Australian Aborigines reject calls for military to restore order
Fri May 19, 11:03 PM ET
SYDNEY (AFP) - Australian Aborigines have rejected calls for military peacekeepers to protect indigenous women and children from violence, as a new report Saturday revealed high levels of sexual abuse of young indigenous males.
The Australian Medical Association on Friday urged the government to deploy military forces to some Aboriginal communities in the Northern Territory to protect women and children from murder, rape and assault.
It drew particular attention to one of the country’s largest Aboriginal communities, Wadeye some 420 kilometres (260 miles) southwest of Darwin, where it believes some 1,300 children are at risk of abuse and neglect.
But the community council at Wadeye said bringing in the army would not fix problems brought about by chronic discrimination, substance abuse and poverty.
"That’s rather ludicrous to suggest a peacekeeping role," Dale Seaniger from Wadeye’s Thamarrurr Council told ABC radio.
"Just bringing in the army as a peacekeeping force is not going to resolve the issue, there needs to be quite a few sort of initiatives put in place."
But Seaniger said soldiers would be welcomed if they came to improve infrastructure such as roads and housing in Wadeye, where there is no high school and homes are dramatically overcrowded.
The government has dismissed the idea of sending the army to Wadeye despite calls from the Northern Territory branch of the Australian Medical Association that it do so.
"It seems to me that one of the only ways this community is going to get a chance to catch its breath... is for the forces to be there primarily as peacekeepers," Northern Territory branch president Paul Bauert said.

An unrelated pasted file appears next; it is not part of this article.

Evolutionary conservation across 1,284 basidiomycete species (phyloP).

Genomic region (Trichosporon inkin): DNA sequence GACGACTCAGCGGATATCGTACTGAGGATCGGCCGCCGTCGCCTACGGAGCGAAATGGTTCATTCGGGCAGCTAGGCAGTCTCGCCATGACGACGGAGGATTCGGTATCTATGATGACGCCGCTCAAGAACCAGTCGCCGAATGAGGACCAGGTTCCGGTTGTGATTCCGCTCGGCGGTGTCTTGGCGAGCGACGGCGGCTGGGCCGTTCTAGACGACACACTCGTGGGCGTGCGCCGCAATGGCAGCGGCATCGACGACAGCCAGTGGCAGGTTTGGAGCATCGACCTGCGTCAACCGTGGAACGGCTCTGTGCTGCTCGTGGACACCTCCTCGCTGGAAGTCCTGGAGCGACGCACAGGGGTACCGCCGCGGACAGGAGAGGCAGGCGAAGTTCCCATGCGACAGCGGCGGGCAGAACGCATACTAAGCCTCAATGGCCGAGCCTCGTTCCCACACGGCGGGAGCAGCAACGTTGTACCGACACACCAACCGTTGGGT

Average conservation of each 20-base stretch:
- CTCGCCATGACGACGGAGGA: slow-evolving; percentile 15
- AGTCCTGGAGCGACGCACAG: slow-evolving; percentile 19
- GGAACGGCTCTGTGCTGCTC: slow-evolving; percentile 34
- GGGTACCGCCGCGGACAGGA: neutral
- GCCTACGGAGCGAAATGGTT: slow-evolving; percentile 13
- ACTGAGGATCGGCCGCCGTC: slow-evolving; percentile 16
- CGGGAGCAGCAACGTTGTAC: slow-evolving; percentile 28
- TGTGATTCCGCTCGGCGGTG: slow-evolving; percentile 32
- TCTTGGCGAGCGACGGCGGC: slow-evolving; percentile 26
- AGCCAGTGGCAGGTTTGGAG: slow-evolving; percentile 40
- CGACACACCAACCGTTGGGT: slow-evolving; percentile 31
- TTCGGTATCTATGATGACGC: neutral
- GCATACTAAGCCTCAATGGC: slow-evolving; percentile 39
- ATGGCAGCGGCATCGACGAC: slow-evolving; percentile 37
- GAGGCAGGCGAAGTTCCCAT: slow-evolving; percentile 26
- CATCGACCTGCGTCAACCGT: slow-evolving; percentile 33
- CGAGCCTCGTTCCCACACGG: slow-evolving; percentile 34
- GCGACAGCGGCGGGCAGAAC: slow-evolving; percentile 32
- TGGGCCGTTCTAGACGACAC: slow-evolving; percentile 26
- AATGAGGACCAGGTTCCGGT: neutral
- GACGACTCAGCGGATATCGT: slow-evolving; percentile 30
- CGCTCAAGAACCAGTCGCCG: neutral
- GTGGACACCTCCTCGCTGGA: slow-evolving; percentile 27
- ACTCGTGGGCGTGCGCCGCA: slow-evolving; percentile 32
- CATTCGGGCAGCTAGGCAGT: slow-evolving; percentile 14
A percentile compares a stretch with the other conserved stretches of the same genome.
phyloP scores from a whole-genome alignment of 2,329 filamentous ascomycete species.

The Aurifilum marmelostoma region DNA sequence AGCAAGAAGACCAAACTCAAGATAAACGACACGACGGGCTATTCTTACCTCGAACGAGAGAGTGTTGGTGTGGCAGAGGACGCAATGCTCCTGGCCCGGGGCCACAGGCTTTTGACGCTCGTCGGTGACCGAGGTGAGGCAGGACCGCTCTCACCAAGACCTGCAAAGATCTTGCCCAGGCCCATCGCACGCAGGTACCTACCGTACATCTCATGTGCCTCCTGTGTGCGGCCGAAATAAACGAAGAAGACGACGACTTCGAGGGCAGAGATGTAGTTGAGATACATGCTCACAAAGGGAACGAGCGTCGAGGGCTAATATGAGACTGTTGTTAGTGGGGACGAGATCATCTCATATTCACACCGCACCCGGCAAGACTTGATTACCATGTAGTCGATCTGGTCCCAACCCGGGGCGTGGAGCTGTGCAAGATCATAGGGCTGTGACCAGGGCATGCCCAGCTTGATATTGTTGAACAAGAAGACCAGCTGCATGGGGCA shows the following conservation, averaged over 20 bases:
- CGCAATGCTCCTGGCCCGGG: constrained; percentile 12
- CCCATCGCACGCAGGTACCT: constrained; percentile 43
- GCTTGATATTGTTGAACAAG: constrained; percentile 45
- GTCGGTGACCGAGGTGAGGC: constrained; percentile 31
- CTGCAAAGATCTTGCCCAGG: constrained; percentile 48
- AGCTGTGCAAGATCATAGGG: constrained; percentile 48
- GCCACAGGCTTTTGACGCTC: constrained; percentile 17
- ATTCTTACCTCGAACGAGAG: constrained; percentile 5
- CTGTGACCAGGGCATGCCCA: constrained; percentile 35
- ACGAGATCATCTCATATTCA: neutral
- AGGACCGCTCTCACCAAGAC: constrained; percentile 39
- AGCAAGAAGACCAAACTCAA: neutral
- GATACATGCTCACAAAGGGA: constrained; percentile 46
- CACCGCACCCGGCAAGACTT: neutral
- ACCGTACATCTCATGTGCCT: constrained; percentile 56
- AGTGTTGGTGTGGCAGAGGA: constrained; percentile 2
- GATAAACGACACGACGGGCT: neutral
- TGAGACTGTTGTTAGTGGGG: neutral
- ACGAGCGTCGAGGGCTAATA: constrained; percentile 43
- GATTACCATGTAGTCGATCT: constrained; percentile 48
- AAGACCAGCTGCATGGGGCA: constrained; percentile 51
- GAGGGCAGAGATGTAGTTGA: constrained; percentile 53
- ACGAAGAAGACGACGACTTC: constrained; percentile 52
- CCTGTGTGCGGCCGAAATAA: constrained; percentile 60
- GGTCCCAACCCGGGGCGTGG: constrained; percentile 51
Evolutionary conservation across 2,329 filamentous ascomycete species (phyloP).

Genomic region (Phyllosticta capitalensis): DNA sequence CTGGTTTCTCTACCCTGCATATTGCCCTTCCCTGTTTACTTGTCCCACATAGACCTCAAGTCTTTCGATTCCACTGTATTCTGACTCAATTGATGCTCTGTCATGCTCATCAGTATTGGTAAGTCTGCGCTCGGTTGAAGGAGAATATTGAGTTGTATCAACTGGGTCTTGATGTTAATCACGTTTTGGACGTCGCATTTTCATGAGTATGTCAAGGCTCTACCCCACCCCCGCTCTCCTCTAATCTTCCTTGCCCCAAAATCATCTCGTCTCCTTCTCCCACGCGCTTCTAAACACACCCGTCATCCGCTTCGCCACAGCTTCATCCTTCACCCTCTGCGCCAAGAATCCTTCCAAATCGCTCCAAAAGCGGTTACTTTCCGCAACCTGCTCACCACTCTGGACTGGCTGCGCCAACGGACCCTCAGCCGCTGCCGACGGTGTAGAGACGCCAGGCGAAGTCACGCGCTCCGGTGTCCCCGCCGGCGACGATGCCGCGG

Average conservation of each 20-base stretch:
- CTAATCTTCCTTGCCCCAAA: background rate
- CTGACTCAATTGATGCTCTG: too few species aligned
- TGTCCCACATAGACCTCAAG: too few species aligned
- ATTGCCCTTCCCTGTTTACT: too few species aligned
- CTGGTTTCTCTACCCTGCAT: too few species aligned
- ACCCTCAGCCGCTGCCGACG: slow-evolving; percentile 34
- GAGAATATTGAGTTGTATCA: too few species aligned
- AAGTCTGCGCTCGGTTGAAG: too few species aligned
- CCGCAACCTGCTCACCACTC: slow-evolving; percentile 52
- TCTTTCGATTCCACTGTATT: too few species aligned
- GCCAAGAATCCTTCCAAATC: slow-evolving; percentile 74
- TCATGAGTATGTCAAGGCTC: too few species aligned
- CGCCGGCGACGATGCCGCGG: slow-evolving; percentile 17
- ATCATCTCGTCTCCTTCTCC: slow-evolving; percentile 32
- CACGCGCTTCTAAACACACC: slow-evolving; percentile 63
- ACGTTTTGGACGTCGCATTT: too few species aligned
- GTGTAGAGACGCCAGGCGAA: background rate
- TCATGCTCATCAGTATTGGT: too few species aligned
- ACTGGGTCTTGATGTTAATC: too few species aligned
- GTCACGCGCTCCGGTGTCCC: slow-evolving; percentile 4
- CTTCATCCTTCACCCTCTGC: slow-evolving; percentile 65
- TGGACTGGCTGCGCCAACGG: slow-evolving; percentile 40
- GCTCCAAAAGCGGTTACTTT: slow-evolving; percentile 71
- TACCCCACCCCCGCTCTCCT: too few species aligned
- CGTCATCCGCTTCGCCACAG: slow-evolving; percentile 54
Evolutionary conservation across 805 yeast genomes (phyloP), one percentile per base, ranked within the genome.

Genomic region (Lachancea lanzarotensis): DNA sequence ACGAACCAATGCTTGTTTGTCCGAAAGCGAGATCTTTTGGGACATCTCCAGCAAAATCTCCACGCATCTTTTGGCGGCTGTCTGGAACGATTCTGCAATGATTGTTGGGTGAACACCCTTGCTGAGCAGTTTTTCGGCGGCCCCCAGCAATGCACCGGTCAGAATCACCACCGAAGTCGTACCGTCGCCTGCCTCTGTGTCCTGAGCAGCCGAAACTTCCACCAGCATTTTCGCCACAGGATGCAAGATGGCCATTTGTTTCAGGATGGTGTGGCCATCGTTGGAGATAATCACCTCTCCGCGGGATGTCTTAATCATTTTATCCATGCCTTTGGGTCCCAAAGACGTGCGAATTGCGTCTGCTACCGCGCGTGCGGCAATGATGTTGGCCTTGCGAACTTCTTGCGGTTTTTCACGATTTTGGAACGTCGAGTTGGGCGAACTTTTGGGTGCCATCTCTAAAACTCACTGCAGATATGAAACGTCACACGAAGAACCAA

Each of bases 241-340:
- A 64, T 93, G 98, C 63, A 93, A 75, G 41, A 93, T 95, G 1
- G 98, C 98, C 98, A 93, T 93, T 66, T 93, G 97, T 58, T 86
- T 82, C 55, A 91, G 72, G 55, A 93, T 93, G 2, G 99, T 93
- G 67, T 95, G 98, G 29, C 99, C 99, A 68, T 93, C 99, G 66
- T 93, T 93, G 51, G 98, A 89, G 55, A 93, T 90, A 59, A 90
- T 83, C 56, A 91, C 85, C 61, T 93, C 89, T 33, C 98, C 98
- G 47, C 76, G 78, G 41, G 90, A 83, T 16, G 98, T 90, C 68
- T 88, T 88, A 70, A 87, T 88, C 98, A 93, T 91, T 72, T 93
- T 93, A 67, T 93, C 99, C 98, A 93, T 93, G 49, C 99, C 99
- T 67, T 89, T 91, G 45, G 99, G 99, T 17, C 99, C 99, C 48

Federal Indigenous Affairs Minister Mal Brough this week called for a summit to discuss conditions in Aboriginal communities following reports of widespread sexual abuse and violence against women and children.
But a report published by The Weekend Australian on Saturday found that the problem of sexual abuse also extends to young men, with Aboriginal boys 10 times more likely to be raped than other Australian males.
The 18-month study by the Queensland University of Technology, in which 301 indigenous men in the Northern Territory and Queensland were interviewed, found that one in 10 had been raped before the age of 16 -- 10 times the rate in the rest of Australia.
Researchers said that the abuse had largely remained a secret because victims were too ashamed or scared to seek help.
"It becomes a mirrored thing : if you abuse people and get away it, then you continue with it and then others learn from you," head researcher Mick Adams told the paper.
"We are appalled by the abuse against women and girls but there is also men and boys being raped and sexually abused. It needs to be looked at."
Aboriginal Australians are the most disadvantaged group in the country and have life expectancy rates well below that of other Australians.